Think of the worst thing you have ever done.
Take your time, and wade through those repressed memories. I can wait.
Do you have it in your mind? Good. Now, think of the second worst thing you’ve ever done. Same as before. Hold these two memories there, and go to the third worst thing you’ve ever done. Continue until you can no longer remember which memories are which or you’ve run out of “worst” things.
I have no idea what yours are. They could range from an abortion or a murder to sexual deviancy to stealing and violence. It could be something as juvenile as pulling a prank on the weird kid in high school that destroyed him/her on the inside or murdering another human being over money or emotion. Whatever your list consists of, I want you to have it before you for the time being. And no, this isn’t just to remind you of all the crap you’ve done.
Maybe the stuff you’ve done makes you feel disqualified. Unworthy of a “normal” life, condemned to never be all you could be. Maybe an extra-marital affair makes you feel disqualified from being a father or mother. Maybe an abortion makes you feel unworthy of a family. Maybe a life of petty crime makes you feel disqualified from making an honest living. Maybe that accident that killed that kid makes you unworthy of redemption or forgiveness. Or maybe the way you bullied that kid in high school makes you disqualified to parent your own children. Whatever it may be, everyone feels disqualified of the best life can offer, and quite frankly, you may be disqualified in some areas of life.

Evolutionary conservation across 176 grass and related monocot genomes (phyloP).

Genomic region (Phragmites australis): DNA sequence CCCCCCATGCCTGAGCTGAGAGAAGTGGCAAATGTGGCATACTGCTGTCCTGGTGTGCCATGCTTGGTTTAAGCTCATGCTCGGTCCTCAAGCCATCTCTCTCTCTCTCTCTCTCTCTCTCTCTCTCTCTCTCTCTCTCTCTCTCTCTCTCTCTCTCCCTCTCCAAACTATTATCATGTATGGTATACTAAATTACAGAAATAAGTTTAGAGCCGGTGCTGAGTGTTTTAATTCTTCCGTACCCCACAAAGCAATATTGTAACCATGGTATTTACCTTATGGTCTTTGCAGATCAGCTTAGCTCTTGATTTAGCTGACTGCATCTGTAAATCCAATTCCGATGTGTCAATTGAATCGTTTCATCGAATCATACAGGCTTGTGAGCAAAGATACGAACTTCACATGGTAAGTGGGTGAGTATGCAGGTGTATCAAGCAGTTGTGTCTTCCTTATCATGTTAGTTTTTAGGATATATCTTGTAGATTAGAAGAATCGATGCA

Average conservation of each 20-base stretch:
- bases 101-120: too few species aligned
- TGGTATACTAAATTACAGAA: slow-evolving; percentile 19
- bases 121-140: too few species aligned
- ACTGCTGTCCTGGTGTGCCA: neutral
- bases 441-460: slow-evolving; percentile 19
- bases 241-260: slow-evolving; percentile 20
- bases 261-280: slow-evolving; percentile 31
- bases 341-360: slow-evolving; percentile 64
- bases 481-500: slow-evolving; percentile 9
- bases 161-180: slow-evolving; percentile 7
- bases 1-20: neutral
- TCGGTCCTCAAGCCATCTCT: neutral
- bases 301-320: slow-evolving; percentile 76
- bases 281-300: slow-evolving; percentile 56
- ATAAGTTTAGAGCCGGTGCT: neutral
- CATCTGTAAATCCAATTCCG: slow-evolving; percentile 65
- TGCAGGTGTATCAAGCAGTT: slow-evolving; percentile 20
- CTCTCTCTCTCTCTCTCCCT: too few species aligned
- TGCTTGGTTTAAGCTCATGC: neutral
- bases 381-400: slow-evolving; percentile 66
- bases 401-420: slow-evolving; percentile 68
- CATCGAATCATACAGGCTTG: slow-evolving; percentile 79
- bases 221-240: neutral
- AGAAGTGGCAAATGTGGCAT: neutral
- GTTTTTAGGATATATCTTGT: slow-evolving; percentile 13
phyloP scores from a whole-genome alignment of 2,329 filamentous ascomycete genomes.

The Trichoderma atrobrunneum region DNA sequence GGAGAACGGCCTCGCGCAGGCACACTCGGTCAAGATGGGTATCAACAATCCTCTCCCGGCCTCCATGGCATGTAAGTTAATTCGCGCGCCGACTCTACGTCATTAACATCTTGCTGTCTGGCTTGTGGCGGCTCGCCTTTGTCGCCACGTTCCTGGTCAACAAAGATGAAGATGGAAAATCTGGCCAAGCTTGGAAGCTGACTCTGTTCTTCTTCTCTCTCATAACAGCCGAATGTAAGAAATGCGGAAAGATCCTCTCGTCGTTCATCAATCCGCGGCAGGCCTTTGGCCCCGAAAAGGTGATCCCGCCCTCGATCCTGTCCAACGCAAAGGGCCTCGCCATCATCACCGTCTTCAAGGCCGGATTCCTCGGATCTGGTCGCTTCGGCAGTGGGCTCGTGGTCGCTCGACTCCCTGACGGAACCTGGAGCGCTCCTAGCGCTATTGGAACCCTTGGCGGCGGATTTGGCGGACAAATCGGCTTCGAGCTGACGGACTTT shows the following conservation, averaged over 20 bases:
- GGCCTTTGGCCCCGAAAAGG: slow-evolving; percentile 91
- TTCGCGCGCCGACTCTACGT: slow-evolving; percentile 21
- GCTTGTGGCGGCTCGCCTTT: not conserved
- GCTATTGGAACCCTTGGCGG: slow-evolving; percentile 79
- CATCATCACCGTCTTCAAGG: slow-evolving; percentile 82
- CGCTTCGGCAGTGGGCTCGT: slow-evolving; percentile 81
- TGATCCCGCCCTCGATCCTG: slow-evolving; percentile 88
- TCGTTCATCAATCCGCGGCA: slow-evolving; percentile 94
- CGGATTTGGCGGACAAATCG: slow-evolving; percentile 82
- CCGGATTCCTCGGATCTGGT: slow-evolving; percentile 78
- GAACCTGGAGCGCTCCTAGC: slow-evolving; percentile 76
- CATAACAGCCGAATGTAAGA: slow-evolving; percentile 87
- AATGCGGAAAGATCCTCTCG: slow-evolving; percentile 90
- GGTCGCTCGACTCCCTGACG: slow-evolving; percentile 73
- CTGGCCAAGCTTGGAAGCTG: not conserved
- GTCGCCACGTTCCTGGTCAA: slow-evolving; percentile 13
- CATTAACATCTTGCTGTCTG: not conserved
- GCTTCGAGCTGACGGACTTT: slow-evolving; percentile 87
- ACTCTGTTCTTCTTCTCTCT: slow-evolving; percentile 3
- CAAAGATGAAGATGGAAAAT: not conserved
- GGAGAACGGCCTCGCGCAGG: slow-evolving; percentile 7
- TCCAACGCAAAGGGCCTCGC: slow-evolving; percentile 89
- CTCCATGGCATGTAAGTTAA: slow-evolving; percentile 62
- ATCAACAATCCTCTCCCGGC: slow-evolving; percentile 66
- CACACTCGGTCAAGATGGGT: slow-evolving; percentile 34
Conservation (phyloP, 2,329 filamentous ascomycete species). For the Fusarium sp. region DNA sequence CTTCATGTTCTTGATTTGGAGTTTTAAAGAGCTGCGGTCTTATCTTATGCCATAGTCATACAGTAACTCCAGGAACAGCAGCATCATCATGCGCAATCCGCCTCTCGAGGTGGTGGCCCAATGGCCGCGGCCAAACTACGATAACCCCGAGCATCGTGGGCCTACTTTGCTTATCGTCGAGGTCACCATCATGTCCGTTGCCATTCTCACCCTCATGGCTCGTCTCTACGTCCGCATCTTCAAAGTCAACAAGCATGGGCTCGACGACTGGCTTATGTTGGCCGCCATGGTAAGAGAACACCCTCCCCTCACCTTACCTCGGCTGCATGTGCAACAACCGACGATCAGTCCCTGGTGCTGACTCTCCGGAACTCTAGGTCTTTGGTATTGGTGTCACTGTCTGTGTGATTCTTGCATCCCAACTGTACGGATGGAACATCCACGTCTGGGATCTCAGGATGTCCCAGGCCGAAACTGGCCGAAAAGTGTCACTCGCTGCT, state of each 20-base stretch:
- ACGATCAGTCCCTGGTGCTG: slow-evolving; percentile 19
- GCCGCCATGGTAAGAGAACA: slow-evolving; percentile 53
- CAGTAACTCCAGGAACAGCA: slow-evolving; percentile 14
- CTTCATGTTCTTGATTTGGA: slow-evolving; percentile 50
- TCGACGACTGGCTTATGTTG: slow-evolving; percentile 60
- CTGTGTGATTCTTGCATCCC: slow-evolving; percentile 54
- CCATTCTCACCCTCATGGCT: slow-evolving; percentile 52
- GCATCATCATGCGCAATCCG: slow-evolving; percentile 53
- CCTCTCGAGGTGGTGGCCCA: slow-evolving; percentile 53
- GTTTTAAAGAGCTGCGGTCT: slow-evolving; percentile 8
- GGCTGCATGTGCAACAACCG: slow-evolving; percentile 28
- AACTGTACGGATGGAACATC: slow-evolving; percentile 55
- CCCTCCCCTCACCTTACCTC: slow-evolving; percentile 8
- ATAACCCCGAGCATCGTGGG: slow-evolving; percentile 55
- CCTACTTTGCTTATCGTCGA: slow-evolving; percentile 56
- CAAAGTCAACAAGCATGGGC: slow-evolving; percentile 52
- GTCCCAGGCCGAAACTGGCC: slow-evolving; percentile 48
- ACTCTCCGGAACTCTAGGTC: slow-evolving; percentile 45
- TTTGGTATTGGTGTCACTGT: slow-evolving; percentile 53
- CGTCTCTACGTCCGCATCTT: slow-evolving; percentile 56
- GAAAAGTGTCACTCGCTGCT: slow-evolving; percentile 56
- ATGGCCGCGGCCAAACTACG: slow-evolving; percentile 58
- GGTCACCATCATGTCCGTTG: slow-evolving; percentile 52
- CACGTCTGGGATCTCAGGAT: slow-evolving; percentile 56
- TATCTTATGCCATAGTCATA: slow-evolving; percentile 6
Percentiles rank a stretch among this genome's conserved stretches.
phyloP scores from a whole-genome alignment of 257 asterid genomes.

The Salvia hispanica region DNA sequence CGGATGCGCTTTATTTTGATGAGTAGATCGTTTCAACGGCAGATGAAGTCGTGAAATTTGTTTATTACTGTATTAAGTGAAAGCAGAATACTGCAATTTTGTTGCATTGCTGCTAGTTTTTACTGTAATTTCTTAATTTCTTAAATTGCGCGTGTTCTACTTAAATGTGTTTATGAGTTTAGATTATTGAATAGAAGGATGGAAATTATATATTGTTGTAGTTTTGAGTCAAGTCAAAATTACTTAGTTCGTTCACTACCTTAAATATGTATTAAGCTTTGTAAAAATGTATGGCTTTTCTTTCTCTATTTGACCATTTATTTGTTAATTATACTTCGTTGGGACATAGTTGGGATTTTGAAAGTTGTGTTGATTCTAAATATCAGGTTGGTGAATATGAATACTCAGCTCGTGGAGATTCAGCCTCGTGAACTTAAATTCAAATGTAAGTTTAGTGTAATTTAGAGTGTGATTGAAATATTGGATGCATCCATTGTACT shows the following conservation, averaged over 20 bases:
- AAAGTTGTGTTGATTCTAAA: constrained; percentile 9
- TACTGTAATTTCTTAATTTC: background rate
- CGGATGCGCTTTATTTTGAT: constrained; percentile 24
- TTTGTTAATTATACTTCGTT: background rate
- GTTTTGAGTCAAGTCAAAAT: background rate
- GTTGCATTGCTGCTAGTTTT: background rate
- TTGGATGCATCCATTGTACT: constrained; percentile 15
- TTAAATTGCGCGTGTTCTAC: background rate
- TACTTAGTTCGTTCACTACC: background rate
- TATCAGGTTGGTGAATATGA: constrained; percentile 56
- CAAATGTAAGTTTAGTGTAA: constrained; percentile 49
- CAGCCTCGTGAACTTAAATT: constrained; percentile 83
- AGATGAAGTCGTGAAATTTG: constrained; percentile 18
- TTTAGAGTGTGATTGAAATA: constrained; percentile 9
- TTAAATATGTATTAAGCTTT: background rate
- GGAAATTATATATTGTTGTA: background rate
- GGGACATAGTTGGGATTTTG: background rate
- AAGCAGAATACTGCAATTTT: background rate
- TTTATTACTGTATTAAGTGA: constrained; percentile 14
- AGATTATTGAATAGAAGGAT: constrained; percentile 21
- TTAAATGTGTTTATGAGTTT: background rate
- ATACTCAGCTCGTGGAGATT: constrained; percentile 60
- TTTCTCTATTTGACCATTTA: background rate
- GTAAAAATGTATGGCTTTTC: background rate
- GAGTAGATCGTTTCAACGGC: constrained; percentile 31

Let me introduce you to someone who will make you at your worst seem like a choir boy. His name was Manasseh, and his story is told in the annals of history, dutifully recorded in the Bible. Manasseh was…well, awful. He was the worst king in the history of the kings of Judah. Don’t believe me? Read 2 Kings 21:2-9,
“He did evil in the sight of the Lord, according to the abominations of the nations whom the Lord dispossessed before the sons of Israel. 3 For he rebuilt the high places which Hezekiah his father had destroyed; and he erected altars for Baal and made an Asherah, as Ahab king of Israel had done, and worshiped all the host of heaven and served them. 4 He built altars in the house of the Lord, of which the Lord had said, “In Jerusalem I will put My name.” 5 For he built altars for all the host of heaven in the two courts of the house of the Lord. 6 He made his son pass through the fire, practiced witchcraft and used divination, and dealt with mediums and spiritists. He did much evil in the sight of the Lord provoking Him to anger. 7 Then he set the carved image of Asherah that he had made, in the house of which the Lord said to David and to his son Solomon, “In this house and in Jerusalem, which I have chosen from all the tribes of Israel, I will put My name forever. 8 And I will not make the feet of Israel wander anymore from the land which I gave their fathers, if only they will observe to do according to all that I have commanded them, and according to all the law that My servant Moses commanded them.” 9 But they did not listen, and Manasseh seduced them to do evil more than the nations whom the Lord destroyed before the sons of Israel.”
Also, in 2 Kings 21:16,